Amazing Spider-Man #36: Remembering 9/11

Amazing Spider-Man #36 had to have been a challenge for writer J. Michael Straczynski in creating a story that reflects 9/11 in the context of a universe populated with super heroes. What he did was find a way to express what the whole country felt that day through the eyes of Spider-Man.

Looking back at this eleven years after it was published, he really did a good job capturing the mindset of the country while it was watching this tragedy unfold. There is an overwhelming sense of sadness and helplessness. This is really shown in a scene where Spider-Man has to confront a child who lost a parent at the World Trade Center. For all his super powers, he couldn’t do anything. And I think that the whole country had that feeling on September 11.

But at the same time Straczynski was able to convey a theme of hope and inspiration in overcoming this tragedy by paying the tribute to the real heroes of that day–the emergency service workers who put their own lives aside to help others in danger. It also touched on the togetherness that came as a result of the tragedy. Living in New Jersey, an area that was greatly effected, I saw people taking it upon themselves to find a way to find a way to help any way they could, whether it be gathering food and supplies to bring to Manhattan.

And the story shows Marvel’s characters finding ways to not only comfort people whose lives were  changed but to assist the rescue workers in any way they could. Straczynski even made a point to show that even the regular villains–the Dr. Dooms and the Kingpins of the world–put aside their own usual scheming of dominance and power to lend a hand.

And that really was one of the legacies to come out of September 11, was how everyone in the country–regardless of politics, religion, culture, race, you name it–put everything aside to come together as one.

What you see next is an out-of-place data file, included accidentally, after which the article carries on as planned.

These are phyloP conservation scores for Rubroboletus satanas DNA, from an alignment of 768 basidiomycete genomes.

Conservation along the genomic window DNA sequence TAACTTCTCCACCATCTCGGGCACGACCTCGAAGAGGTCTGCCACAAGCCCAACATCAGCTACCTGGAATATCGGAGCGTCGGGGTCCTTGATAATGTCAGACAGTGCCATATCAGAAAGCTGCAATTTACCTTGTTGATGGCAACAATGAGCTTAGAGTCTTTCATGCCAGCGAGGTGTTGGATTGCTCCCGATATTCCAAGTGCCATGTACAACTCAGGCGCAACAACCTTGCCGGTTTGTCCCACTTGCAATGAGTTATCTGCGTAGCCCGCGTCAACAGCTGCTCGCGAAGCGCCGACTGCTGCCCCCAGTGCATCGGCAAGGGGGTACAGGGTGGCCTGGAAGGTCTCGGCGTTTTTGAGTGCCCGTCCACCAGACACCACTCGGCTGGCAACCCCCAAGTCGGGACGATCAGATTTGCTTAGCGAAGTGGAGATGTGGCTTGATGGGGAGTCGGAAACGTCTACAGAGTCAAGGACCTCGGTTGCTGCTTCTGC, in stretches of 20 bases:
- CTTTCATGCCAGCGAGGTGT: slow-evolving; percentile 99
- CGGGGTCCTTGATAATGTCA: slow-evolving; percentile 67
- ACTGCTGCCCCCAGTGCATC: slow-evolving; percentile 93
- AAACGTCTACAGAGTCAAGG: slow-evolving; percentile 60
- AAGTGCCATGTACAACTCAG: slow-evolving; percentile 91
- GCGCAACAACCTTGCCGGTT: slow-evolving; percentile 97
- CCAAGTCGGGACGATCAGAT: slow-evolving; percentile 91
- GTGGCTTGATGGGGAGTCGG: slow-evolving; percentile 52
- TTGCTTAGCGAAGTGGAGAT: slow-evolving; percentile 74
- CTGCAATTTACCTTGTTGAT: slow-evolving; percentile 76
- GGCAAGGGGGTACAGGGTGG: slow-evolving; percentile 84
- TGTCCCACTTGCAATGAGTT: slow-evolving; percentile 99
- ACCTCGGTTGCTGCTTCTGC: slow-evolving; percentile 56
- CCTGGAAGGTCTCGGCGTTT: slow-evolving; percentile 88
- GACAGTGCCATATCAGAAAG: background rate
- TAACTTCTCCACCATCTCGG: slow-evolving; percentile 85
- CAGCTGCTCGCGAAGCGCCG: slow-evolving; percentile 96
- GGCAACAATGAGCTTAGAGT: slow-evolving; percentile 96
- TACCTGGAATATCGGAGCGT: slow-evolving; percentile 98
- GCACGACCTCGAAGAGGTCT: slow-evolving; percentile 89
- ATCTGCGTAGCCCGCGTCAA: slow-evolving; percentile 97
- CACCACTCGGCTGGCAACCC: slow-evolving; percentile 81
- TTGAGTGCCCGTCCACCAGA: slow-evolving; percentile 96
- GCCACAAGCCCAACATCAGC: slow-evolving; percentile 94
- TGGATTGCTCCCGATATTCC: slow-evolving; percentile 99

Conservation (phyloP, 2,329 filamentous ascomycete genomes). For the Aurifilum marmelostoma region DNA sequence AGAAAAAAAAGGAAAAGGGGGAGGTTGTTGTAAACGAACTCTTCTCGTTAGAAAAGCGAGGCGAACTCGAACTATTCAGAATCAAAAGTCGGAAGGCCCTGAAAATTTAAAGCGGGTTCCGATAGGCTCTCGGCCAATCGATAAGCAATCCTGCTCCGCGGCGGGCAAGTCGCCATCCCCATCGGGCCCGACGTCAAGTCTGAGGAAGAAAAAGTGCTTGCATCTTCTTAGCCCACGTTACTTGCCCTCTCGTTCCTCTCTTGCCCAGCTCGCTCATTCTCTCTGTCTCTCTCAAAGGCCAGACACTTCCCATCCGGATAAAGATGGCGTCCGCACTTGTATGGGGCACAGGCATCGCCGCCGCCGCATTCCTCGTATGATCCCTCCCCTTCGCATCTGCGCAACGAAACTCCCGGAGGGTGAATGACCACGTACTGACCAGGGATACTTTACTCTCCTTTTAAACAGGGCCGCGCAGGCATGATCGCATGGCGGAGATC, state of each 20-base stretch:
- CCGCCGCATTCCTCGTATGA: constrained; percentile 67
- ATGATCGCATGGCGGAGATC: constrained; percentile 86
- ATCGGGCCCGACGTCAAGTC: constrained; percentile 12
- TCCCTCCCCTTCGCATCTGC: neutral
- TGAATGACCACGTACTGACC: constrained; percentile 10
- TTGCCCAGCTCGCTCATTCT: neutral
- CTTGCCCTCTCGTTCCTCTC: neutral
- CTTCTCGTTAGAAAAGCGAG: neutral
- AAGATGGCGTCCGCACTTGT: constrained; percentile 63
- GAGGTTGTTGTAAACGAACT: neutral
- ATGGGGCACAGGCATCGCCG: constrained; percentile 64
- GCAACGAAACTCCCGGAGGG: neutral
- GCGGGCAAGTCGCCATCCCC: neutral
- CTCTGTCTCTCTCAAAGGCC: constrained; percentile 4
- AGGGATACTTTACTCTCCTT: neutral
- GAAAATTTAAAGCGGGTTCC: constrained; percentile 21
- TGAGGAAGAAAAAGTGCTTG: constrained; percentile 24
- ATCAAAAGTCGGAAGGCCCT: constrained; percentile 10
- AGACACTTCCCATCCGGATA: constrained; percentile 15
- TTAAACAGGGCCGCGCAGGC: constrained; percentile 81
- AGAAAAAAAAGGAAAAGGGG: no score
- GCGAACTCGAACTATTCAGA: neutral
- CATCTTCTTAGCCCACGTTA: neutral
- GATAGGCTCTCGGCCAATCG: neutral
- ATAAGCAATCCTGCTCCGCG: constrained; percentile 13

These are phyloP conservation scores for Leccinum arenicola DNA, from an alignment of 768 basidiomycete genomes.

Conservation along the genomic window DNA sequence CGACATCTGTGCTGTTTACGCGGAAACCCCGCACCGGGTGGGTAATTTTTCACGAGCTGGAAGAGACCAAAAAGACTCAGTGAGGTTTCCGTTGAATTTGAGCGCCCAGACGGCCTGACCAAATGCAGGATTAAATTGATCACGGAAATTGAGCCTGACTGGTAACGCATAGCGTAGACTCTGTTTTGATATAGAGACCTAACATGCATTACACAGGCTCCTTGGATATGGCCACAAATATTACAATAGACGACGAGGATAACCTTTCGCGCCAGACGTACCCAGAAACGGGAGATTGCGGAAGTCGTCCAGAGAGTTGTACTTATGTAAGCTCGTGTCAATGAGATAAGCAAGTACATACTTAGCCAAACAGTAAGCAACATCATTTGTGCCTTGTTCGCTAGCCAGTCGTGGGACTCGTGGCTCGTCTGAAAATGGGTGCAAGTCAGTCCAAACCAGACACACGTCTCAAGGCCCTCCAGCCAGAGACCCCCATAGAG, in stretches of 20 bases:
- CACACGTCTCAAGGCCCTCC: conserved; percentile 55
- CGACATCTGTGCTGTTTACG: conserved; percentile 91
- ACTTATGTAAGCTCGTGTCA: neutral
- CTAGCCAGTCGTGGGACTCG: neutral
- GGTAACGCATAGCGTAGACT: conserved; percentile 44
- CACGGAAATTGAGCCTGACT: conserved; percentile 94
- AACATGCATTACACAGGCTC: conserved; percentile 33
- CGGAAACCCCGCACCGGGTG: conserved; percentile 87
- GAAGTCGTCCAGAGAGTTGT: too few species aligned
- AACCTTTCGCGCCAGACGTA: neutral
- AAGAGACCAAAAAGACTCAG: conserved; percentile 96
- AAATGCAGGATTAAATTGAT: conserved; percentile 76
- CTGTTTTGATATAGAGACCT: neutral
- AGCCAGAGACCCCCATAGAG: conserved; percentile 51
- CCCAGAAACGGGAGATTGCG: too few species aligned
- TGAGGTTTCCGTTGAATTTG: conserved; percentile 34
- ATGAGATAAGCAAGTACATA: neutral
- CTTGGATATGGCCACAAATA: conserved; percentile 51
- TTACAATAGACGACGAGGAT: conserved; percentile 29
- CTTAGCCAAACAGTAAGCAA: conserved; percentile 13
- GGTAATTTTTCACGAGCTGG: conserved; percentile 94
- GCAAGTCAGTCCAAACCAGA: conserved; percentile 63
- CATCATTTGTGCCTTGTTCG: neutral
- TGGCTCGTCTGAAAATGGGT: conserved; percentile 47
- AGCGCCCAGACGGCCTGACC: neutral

This story never got cheesy or felt that it was done for shock value; it was a heartfelt tribute acknowledging those whose lives were unjustly lost as well as the courage shown by the people who helped aid in the recovery and rescue.

You can read the issue for free on Comixology.

Wonder Woman: The Odyssey, Volume 1

I want to talk about Wonder Woman today. I usually don’t spend too much time with this character, but I just finished reading Wonder Woman: The Odyssey Volume 1. And you know what? I enjoyed it.

The Odyssey is a story by mega writer J. Michael Straczynski and Phil Hester (who I pretty much link to his awesome time as penciller on Green Arrow) and deals with Wonder Woman realizing that everything is wrong with her life. Know, she didn’t have a bad date with Steve Trevor. But everything is different.

Her history has changed drastically and its up to Wonder Woman to find out how to fix it. Things are a lot more different than she is used to. The Amazons are hiding out in the slummier parts of New York City, as their home of Paradise Island has been destroyed and their queen Hippolyta is dead. To make things worse, the Morrigan–the war-goddess responsible for this–will not rest till every last Amazon is dead! You can see how this is a problem for Wonder Woman.

This was the first half of the story, and it was compelling enough for me to want to track down the second half. I can’t be the only one to like this. The New York Times had this ranked as the number one bestselling hardcover fiction book back on June 26. Good job, JMS and Hester!

What’s noticeable about this comic is the new costume designed by Jim Lee. It’s a lot more functional than her traditional gear, and the idea of Wonder Woman wearing long pants and a bomber jacket seemed to be too much for many fans. At first I wasn’t necessarily sold on the look, but Don Kramer made it work in this book. I like the new look, although her gauntlets look a little awkward due to her rolled up sleeves. Anyway, this was a fun read.

So what did you think?